Some quick math tells us that her SE taxes on $10,000 of profit is $1,413. You might notice that we don’t take the QBI deduction when calculating the SE tax – only when computing the income tax.
To add it all up, Jane will pay $2,400 in income taxes and $1,413 in SE taxes, while Michael will pay $3,200 in income taxes and $1,413 in SE taxes. All of these taxes will be calculated when they file their personal income tax returns.
Each partner is responsible for paying their own taxes. If the tax amount is small enough, it might be okay for Jane and Michael to wait until they file their tax returns to pay the extra taxes that are due.
The IRS has rules about how much of your taxes must be paid during the year (quarterly) and how much can wait until you file your taxes. If you leave too much to be paid after the end of the year, you risk being penalized for underpayment.
Another alternative is for Jane and Michael to make estimated tax payments during the year. Michael expects to have about $5,000 in extra taxes for the year because of his business income. So he can send payments of $1,250 each quarter to the IRS.
For Jane, at her lower tax rate, she expects closer to $4,000 in tax liability from her business income and sends $1,000 each quarter to the IRS. If they end up owing more when the actual taxes are calculated, they can pay the difference with their returns (or get refunds if they overestimated).
These estimated tax payments are due in April, June, September, and January every year.
Jane and Michael had $25,000 in their business bank account at the end of Year 2. They both agree it is time to start paying themselves out of this account. So how do they do that, and what are the tax consequences?
Remember, the partners are taxed on their portion of the profit in the business. Distribution of this profit to the partners does not change the profit calculation, so a distribution doesn’t affect the partners’ taxes.
The business can leave the entire $25,000 in the account to pay for future business expansion, or they could distribute $5,000 to each partner to help them pay for their additional taxes. Either way, the partners’ tax calculations would remain the same.
If their partnership agreement included a Guaranteed Payment, the outcome would be different.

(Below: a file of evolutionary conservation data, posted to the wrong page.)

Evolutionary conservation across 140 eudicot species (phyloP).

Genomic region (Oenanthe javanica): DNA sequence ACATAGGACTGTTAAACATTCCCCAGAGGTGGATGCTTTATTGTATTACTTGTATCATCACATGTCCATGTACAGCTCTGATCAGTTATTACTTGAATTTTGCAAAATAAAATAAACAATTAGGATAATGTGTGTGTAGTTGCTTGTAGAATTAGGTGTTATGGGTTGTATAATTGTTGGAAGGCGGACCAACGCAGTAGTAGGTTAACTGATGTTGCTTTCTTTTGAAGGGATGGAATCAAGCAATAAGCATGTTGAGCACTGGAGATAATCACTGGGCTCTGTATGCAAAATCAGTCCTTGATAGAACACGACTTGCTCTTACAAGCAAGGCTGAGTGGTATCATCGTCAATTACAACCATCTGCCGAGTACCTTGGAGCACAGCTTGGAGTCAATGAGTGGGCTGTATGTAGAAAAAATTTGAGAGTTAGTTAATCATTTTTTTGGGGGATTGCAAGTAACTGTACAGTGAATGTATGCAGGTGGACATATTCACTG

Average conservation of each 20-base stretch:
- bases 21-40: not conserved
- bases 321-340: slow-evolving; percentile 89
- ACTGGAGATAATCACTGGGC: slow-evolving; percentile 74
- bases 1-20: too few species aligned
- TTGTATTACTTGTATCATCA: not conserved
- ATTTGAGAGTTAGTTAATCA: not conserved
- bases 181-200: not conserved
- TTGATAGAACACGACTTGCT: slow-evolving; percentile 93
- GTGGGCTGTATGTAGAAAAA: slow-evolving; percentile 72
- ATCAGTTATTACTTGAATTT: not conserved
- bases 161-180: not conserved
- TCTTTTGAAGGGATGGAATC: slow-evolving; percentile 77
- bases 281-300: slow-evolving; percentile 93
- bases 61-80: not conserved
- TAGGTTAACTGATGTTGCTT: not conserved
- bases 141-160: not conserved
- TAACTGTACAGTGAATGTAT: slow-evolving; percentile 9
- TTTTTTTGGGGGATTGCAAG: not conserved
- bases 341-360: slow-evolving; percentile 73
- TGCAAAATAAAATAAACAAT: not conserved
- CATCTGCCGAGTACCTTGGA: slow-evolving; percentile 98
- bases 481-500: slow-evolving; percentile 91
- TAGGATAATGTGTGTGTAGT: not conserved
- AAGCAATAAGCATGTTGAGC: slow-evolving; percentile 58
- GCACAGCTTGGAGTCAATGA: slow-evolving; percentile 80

With a Guaranteed Payment, a partnership would pay one (or both) of the partners a specific amount separate from the regular profit split. Let’s say Michael and Jane agreed to pay Jane $500 per month as a guaranteed payment for the extra work she does in the business.
That $6,000 per year to Jane would be an expense for the business but would also be reported separately as income on Jane’s K-1.
For year two, in the example above, Michael’s K-1 would show $7,000 in profit, and Jane’s K-1 would show $7,000 in profit and $6,000 in guaranteed payments. Michael would pay taxes on $7,000, and Jane would pay taxes on $13,000.
One Last Note on Partnerships
There are nearly 4 million active business partnerships in the US, based on 2019 tax returns. And while there can be many positives about not going into business alone, the business partners you choose and how well you work together will play a key role in the success (or lack thereof) of your business.
Get to know your partners before going into business, create a clear and detailed partnership agreement with the help of an attorney, and keep the lines of communication open at every stage of the partnership. For more information on forming a successful partnership, check out 7 tips for making a business partnership work, from score.org.
Stay tuned for more installments of our business entity blog series to dive into corporations and LLCs.
In the meantime, you might be interested in:
Business entity series part 1: sole proprietor
3 reasons bookkeeping is important year round
Getting things done (book club)